Joe Pera "Car Guy"

Spoilers warning. What's the significance (if any) of the "Car Guy" interaction in S3:E1?

# reviews

2023-06-01


The other day someone asked an interesting question on the r/JoePera subreddit. What is the significance of the odd old man that pulls up in his car while Joe and Gene are eating hot dogs (Season 3, Episode 1)?

I don’t know if there is meant to be any major significance to this interaction, but then again, it’s hard to believe that a producer or writer of a show would just stick something like that in there for no reason at all, considering all of the effort that goes into film making.

Joe tags along with Gene to a furniture store. Gene cannot make up his mind about which chair to choose. While eating hot dogs outside of the store, Gene explains to Joe that since he’s retired, he must pick a chair to sit and unpack his life. It feels like Gene’s life is behind him. That’s when “Car Guy” pulls up (William F. Zarwell), offers some unsolicited advice, and takes a selfie with Joe’s phone. Not only does it catch the viewer off guard, but it also leaves Gene, Joe, and the furniture store employee confused.

His bumper sticker appears to read, “Profound Mystery Forever”, so maybe we will never know the true significance. Car Guy’s advice is essentially that life is unpredictable, and to make the most of it. “Positive vibes only”, he warns. I think his advice is meant to be the focal point, rather than who he is, since Gene barely remembers him (seems like just an old acquaintance).

I think it’s significant that the first episode of the season is about buying a chair, and the final episode is focused on Joe building his own. Joe, throughout the entire season, and even Gene, both feel a bit lost, or challenged by the things going on in their lives.

For Joe, the passing of his Nana was an unexpected life event. He’s left trying to figure out what to do with her house, and with the money from it, while going through the grieving process. I think he’s also conflicted about his relationship with Sarah (Jo Firestone), which has been a bit rocky.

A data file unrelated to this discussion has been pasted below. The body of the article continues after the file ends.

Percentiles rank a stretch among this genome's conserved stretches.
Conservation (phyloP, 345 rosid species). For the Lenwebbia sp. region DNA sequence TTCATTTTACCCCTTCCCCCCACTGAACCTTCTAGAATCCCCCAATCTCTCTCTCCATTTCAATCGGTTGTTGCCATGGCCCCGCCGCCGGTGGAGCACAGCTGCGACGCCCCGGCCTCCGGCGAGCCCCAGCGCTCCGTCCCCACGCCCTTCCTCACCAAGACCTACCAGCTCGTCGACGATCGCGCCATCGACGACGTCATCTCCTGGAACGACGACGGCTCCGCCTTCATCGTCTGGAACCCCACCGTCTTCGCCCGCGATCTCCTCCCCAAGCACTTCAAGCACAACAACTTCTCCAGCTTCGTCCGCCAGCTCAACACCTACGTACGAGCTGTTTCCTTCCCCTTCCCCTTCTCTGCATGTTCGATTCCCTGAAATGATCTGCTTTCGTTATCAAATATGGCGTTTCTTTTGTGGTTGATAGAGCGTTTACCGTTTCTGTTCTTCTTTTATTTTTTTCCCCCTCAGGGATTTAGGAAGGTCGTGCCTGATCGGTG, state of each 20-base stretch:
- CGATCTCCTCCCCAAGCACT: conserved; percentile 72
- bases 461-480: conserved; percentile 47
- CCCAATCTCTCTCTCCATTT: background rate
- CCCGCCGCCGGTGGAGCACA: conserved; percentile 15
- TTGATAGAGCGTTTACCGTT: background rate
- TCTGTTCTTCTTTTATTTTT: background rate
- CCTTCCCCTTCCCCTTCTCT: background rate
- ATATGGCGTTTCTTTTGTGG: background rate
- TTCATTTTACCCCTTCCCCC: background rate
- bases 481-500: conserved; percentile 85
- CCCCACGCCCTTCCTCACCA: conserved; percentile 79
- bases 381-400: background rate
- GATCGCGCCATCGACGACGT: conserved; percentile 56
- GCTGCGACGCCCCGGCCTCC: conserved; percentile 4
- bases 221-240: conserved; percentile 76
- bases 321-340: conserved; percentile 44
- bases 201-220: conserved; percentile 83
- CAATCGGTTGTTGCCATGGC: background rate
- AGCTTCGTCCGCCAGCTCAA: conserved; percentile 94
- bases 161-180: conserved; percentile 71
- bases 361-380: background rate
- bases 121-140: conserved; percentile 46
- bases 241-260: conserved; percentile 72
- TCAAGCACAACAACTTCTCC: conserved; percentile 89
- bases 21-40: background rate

Gene’s source of conflict is less clear. I think he’s trying to figure out what’s the next thing for him. We know from previous episodes that his relationship with his sons has weighed heavy on his mind.

I think the point of the interaction with Car Guy is a friendly reminder that life is unpredictable. That shouldn’t be news to anyone, but every once in a while, we’re surprised, maybe a little confused with what life throws our way, just like Gene and Joe are in this scene.

Soon after the encounter, Gene unexpectedly accepts a new, part-time job at the furniture store.

At the end of S3:E1, Joe mentions that he has 20 chairs in his house, but he did not pick any of them. Joe building a chair and buying a new property seems like he is moving forward in life, and taking charge of it. He’s transformed Nana’s house money into a new place to live someday. He brings the finished chair, along with Sarah, to the piece of land in the final episode.

By S3:E9, Joe says that over time our bodies have changed, causing us to loose the ability to squat. Then he concludes that, “Instead of being sad for what I’ve lost, I should be thankful for what I was given - a big, juicy butt”. Building a chair of his own is symbolic of moving on from the death of Nana. He is no longer comfortable in any of his “chairs”, and realizes that he has the power to choose what to do next.

Similarly, Gene seems to have discovered how to predict the stock market in the final episode. He’s formulating a campaign to run for President of the World. That’s a far-cry from episode 1, when he’s just looking for a nice retirement chair. Even if this seems out of reach, his seems like he’s in a much better place than in episode 1. While watching the coast guard ship go past, he says to Joe, “We were a little lost before, but now we’ve both got our things”.

I like how Gene waves to the ship, since his career was at sea in the Navy or Coast Guard (I don’t remember which).

I am probably just overanalyzing, but my take on the Car Guy interaction is that we don’t know what our lives will be. He looks like Father Time. Maybe he’s the embodiment of life itself, which is, after all, a profound mystery, like his bumper sticker says. To me, Car Guy’s appearance in the first episode serves the purpose of foreshadowing what is to come in the season. He’s a reminder to Joe, Gene, and the audience, that life is unexpected, full of surprises, and something we should make the most of. Try to have a positive view, and it will all be OK.